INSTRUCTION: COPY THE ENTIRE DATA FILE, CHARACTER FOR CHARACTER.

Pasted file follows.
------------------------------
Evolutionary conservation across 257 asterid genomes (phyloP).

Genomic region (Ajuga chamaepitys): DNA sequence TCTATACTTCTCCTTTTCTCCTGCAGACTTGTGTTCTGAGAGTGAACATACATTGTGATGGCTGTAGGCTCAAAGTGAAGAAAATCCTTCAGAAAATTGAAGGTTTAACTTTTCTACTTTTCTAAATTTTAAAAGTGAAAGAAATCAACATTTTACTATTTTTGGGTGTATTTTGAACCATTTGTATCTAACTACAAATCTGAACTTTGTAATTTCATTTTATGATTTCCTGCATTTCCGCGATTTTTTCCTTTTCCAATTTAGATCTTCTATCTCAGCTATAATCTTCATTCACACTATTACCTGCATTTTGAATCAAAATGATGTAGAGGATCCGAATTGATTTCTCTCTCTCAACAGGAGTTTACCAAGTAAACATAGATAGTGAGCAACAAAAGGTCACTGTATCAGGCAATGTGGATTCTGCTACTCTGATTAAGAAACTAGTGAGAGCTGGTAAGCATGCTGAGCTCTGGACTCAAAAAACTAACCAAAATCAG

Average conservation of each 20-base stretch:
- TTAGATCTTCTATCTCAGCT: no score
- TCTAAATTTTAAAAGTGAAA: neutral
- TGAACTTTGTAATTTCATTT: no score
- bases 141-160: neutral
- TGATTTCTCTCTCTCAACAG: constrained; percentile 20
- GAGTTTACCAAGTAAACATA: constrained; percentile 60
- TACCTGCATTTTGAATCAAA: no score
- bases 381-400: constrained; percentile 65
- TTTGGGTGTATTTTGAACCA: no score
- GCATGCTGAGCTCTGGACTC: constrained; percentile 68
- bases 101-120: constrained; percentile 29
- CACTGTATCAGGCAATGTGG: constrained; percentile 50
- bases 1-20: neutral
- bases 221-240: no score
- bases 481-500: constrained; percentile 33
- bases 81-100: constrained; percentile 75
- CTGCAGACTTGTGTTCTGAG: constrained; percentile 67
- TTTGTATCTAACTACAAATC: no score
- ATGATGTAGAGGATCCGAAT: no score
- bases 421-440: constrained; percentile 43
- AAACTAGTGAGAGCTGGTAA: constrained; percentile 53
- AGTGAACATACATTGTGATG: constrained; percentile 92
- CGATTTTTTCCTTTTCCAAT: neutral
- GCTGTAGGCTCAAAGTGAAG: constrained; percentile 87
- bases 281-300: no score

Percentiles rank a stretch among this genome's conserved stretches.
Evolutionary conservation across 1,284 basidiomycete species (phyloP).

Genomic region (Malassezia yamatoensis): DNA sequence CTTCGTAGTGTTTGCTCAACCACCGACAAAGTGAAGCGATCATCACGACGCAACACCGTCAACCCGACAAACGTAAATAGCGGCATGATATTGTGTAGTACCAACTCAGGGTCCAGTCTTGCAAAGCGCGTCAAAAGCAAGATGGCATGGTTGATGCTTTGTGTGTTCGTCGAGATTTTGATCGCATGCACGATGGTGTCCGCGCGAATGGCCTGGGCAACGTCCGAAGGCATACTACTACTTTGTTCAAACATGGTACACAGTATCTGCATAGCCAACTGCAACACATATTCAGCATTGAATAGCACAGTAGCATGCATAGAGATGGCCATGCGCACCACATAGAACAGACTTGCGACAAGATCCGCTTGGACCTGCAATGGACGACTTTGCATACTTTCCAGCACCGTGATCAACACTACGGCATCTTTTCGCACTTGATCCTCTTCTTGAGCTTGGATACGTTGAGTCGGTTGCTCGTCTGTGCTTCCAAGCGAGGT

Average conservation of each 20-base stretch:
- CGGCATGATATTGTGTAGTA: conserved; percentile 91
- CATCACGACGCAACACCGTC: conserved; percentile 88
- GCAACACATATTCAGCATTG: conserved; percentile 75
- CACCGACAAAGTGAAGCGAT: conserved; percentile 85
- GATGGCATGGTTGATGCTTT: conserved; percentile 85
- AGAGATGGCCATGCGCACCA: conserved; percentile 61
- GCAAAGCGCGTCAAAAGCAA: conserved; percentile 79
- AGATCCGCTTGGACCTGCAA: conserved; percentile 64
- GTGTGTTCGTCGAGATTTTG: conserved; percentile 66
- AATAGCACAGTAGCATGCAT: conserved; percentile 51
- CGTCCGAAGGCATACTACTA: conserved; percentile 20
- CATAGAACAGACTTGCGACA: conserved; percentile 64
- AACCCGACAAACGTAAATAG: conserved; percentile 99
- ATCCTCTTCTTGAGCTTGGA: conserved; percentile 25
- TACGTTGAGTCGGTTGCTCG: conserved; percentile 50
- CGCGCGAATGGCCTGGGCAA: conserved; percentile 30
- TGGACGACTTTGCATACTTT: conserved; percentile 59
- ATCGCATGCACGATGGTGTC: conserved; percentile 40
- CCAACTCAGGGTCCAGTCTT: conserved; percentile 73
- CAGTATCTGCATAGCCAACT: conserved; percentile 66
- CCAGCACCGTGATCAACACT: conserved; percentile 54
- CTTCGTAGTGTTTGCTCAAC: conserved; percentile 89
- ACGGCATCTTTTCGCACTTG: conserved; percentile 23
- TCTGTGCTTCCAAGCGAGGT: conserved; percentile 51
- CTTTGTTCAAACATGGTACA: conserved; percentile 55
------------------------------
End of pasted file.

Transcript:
Evolutionary conservation across 257 asterid genomes (phyloP).

Genomic region (Ajuga chamaepitys): DNA sequence TCTATACTTCTCCTTTTCTCCTGCAGACTTGTGTTCTGAGAGTGAACATACATTGTGATGGCTGTAGGCTCAAAGTGAAGAAAATCCTTCAGAAAATTGAAGGTTTAACTTTTCTACTTTTCTAAATTTTAAAAGTGAAAGAAATCAACATTTTACTATTTTTGGGTGTATTTTGAACCATTTGTATCTAACTACAAATCTGAACTTTGTAATTTCATTTTATGATTTCCTGCATTTCCGCGATTTTTTCCTTTTCCAATTTAGATCTTCTATCTCAGCTATAATCTTCATTCACACTATTACCTGCATTTTGAATCAAAATGATGTAGAGGATCCGAATTGATTTCTCTCTCTCAACAGGAGTTTACCAAGTAAACATAGATAGTGAGCAACAAAAGGTCACTGTATCAGGCAATGTGGATTCTGCTACTCTGATTAAGAAACTAGTGAGAGCTGGTAAGCATGCTGAGCTCTGGACTCAAAAAACTAACCAAAATCAG

Average conservation of each 20-base stretch:
- TTAGATCTTCTATCTCAGCT: no score
- TCTAAATTTTAAAAGTGAAA: neutral
- TGAACTTTGTAATTTCATTT: no score
- bases 141-160: neutral
- TGATTTCTCTCTCTCAACAG: constrained; percentile 20
- GAGTTTACCAAGTAAACATA: constrained; percentile 60
- TACCTGCATTTTGAATCAAA: no score
- bases 381-400: constrained; percentile 65
- TTTGGGTGTATTTTGAACCA: no score
- GCATGCTGAGCTCTGGACTC: constrained; percentile 68
- bases 101-120: constrained; percentile 29
- CACTGTATCAGGCAATGTGG: constrained; percentile 50
- bases 1-20: neutral
- bases 221-240: no score
- bases 481-500: constrained; percentile 33
- bases 81-100: constrained; percentile 75
- CTGCAGACTTGTGTTCTGAG: constrained; percentile 67
- TTTGTATCTAACTACAAATC: no score
- ATGATGTAGAGGATCCGAAT: no score
- bases 421-440: constrained; percentile 43
- AAACTAGTGAGAGCTGGTAA: constrained; percentile 53
- AGTGAACATACATTGTGATG: constrained; percentile 92
- CGATTTTTTCCTTTTCCAAT: neutral
- GCTGTAGGCTCAAAGTGAAG: constrained; percentile 87
- bases 281-300: no score

Percentiles rank a stretch among this genome's conserved stretches.
Evolutionary conservation across 1,284 basidiomycete species (phyloP).

Genomic region (Malassezia yamatoensis): DNA sequence CTTCGTAGTGTTTGCTCAACCACCGACAAAGTGAAGCGATCATCACGACGCAACACCGTCAACCCGACAAACGTAAATAGCGGCATGATATTGTGTAGTACCAACTCAGGGTCCAGTCTTGCAAAGCGCGTCAAAAGCAAGATGGCATGGTTGATGCTTTGTGTGTTCGTCGAGATTTTGATCGCATGCACGATGGTGTCCGCGCGAATGGCCTGGGCAACGTCCGAAGGCATACTACTACTTTGTTCAAACATGGTACACAGTATCTGCATAGCCAACTGCAACACATATTCAGCATTGAATAGCACAGTAGCATGCATAGAGATGGCCATGCGCACCACATAGAACAGACTTGCGACAAGATCCGCTTGGACCTGCAATGGACGACTTTGCATACTTTCCAGCACCGTGATCAACACTACGGCATCTTTTCGCACTTGATCCTCTTCTTGAGCTTGGATACGTTGAGTCGGTTGCTCGTCTGTGCTTCCAAGCGAGGT

Average conservation of each 20-base stretch:
- CGGCATGATATTGTGTAGTA: conserved; percentile 91
- CATCACGACGCAACACCGTC: conserved; percentile 88
- GCAACACATATTCAGCATTG: conserved; percentile 75
- CACCGACAAAGTGAAGCGAT: conserved; percentile 85
- GATGGCATGGTTGATGCTTT: conserved; percentile 85
- AGAGATGGCCATGCGCACCA: conserved; percentile 61
- GCAAAGCGCGTCAAAAGCAA: conserved; percentile 79
- AGATCCGCTTGGACCTGCAA: conserved; percentile 64
- GTGTGTTCGTCGAGATTTTG: conserved; percentile 66
- AATAGCACAGTAGCATGCAT: conserved; percentile 51
- CGTCCGAAGGCATACTACTA: conserved; percentile 20
- CATAGAACAGACTTGCGACA: conserved; percentile 64
- AACCCGACAAACGTAAATAG: conserved; percentile 99
- ATCCTCTTCTTGAGCTTGGA: conserved; percentile 25
- TACGTTGAGTCGGTTGCTCG: conserved; percentile 50
- CGCGCGAATGGCCTGGGCAA: conserved; percentile 30
- TGGACGACTTTGCATACTTT: conserved; percentile 59
- ATCGCATGCACGATGGTGTC: conserved; percentile 40
- CCAACTCAGGGTCCAGTCTT: conserved; percentile 73
- CAGTATCTGCATAGCCAACT: conserved; percentile 66
- CCAGCACCGTGATCAACACT: conserved; percentile 54
- CTTCGTAGTGTTTGCTCAAC: conserved; percentile 89
- ACGGCATCTTTTCGCACTTG: conserved; percentile 23
- TCTGTGCTTCCAAGCGAGGT: conserved; percentile 51
- CTTTGTTCAAACATGGTACA: conserved; percentile 55